Apoptosis, or programmed cell death, is the body’s way of ridding itself of old or unnecessary cells, as shown in Figure 3. Normal cells undergo apoptosis in an orderly fashion when the cell shrinks and is absorbed by neighboring cells; in this way, cells are believed to commit suicide. Research has shown that programmed cell death works in a similar way in worms and humans, suggesting that apoptosis is a fundamental property of animal cells. Unlike normal cells, however, cancer cells do not undergo apoptosis but continue to grow unchecked. Drugs able to induce cell suicide, or proapoptotic compounds, would be a valuable addition to the arsenal of anticancer agents. There are two possible ways that pro-apoptotic compounds induce cell death: by attacking the cell’s main energy source, the mitochondria, or by destroying the cell’s DNA. Researchers in Sweden have found that one of the most abundant proteins in human breast milk, a-lactalbumin, induces apoptosis in cancer cells; they are now trying to understand exactly how this occurs.2,4,5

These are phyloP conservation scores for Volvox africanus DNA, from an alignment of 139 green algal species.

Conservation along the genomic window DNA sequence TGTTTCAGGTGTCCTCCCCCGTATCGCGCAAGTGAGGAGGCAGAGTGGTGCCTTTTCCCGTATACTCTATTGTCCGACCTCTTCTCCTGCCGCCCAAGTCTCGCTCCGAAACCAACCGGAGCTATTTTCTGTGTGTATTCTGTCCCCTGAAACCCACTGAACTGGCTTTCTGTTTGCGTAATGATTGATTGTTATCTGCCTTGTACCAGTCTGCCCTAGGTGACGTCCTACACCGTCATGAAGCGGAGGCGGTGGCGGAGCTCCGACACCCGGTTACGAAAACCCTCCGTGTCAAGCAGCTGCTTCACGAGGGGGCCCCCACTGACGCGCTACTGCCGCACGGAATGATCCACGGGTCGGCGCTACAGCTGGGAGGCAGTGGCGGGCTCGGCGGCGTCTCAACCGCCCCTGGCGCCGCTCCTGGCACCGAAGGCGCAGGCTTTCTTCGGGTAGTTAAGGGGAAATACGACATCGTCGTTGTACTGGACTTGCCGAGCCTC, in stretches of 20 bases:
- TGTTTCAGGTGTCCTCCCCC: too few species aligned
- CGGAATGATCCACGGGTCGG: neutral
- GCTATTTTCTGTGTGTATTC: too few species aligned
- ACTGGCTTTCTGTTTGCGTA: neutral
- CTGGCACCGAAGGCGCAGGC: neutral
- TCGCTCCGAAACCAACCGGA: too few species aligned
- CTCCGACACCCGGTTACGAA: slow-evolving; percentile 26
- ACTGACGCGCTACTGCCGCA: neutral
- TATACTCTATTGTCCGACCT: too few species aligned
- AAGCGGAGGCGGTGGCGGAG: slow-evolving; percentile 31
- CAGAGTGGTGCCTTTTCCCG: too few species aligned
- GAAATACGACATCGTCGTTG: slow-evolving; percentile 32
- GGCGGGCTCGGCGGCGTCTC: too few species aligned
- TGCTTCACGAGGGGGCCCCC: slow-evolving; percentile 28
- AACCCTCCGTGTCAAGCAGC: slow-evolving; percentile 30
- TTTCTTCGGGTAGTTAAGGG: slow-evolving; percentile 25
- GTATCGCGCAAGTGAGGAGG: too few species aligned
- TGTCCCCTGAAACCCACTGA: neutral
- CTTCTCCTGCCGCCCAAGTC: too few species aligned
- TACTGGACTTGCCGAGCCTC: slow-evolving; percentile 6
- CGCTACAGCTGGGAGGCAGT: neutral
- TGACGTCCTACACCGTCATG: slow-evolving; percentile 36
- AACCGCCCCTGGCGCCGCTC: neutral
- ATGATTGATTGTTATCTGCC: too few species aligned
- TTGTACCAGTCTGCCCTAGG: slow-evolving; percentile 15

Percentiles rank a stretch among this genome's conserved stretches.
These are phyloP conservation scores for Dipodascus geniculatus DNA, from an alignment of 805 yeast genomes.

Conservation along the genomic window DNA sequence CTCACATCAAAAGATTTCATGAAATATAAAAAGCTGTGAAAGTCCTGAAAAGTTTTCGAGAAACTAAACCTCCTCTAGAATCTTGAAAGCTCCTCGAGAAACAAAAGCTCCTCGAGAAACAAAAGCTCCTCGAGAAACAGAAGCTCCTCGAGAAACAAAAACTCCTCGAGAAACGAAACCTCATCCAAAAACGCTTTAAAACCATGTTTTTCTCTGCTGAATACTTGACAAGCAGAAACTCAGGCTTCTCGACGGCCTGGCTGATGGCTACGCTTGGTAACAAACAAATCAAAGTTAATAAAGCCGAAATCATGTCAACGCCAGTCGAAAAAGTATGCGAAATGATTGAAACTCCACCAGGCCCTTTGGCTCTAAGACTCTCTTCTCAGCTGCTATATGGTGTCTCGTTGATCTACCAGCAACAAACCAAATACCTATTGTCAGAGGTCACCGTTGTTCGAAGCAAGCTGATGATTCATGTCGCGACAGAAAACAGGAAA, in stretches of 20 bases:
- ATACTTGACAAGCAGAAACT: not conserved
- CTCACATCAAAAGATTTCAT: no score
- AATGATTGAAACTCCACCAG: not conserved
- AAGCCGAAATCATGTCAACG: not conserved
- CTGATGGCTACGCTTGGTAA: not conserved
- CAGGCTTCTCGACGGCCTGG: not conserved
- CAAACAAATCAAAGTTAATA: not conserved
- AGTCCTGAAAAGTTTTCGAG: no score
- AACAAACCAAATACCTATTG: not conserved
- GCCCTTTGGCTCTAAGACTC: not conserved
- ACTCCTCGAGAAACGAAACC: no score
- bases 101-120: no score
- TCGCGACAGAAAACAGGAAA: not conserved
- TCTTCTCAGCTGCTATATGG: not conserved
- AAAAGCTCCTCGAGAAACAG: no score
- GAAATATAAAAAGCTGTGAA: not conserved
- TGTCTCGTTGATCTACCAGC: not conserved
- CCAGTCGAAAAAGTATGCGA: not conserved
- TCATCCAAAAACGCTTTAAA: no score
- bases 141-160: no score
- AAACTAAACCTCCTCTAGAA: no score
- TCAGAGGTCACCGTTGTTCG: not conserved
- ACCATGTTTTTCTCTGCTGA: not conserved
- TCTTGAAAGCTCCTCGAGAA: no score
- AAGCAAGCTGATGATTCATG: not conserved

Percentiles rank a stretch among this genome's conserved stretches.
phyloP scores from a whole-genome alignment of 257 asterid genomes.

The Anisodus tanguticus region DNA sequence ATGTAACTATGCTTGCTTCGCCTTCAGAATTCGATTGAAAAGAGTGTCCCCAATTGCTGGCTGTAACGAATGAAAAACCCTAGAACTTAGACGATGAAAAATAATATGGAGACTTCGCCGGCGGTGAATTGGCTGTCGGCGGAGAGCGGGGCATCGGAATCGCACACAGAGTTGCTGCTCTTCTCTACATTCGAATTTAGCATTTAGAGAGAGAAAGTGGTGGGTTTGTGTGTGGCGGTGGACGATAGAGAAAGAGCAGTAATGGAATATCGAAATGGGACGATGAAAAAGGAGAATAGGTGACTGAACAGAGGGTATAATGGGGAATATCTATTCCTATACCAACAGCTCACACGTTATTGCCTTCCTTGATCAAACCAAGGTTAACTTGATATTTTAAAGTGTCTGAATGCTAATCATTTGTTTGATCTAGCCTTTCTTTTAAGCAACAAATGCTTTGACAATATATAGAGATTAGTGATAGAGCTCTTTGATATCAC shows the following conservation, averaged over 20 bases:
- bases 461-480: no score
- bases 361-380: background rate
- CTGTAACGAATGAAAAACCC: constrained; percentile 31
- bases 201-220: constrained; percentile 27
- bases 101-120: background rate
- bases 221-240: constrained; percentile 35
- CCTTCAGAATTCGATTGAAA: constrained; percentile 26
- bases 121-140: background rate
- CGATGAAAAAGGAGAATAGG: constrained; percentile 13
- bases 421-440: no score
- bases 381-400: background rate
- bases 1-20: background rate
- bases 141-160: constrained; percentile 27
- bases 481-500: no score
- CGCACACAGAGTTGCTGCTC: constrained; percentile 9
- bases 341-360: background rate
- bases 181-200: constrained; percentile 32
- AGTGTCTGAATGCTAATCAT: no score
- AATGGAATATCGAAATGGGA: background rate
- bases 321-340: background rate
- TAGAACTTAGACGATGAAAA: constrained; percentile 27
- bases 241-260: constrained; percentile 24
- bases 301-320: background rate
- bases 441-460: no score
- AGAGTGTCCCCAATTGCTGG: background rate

Figure 3. Apoptosis. Normal cell deaths are believed to be suicides that occur in response to signals from within the cell itself. This picture represents apoptotic cell death in the nematode worm C. elegans. Reprinted with permission.4
- 1) Murphy, G. P., Morris, L. B., Lange, D. Informed Decisions: The Complete Book of Cancer Diagnosis, Treatment, and Recovery. Viking Penguin: New York, 1997.
- (2) Weinberg, R. In an interview on Fresh Air with Terry Gross, National Public Radio, 1999.
- (3) Menon, S. Discover, 1999, 20, pp. 33-34. (4) Alberts, B., Bray, D., Lewis, J., Raff, M., Roberts, K., Watson, J. D. Molecular Biology of the Cell, 3rd ed. Garland Publishing, Inc.: New York, 1994. (5) Radetsky, P. Discover, 1999, 20, pp. 68-75.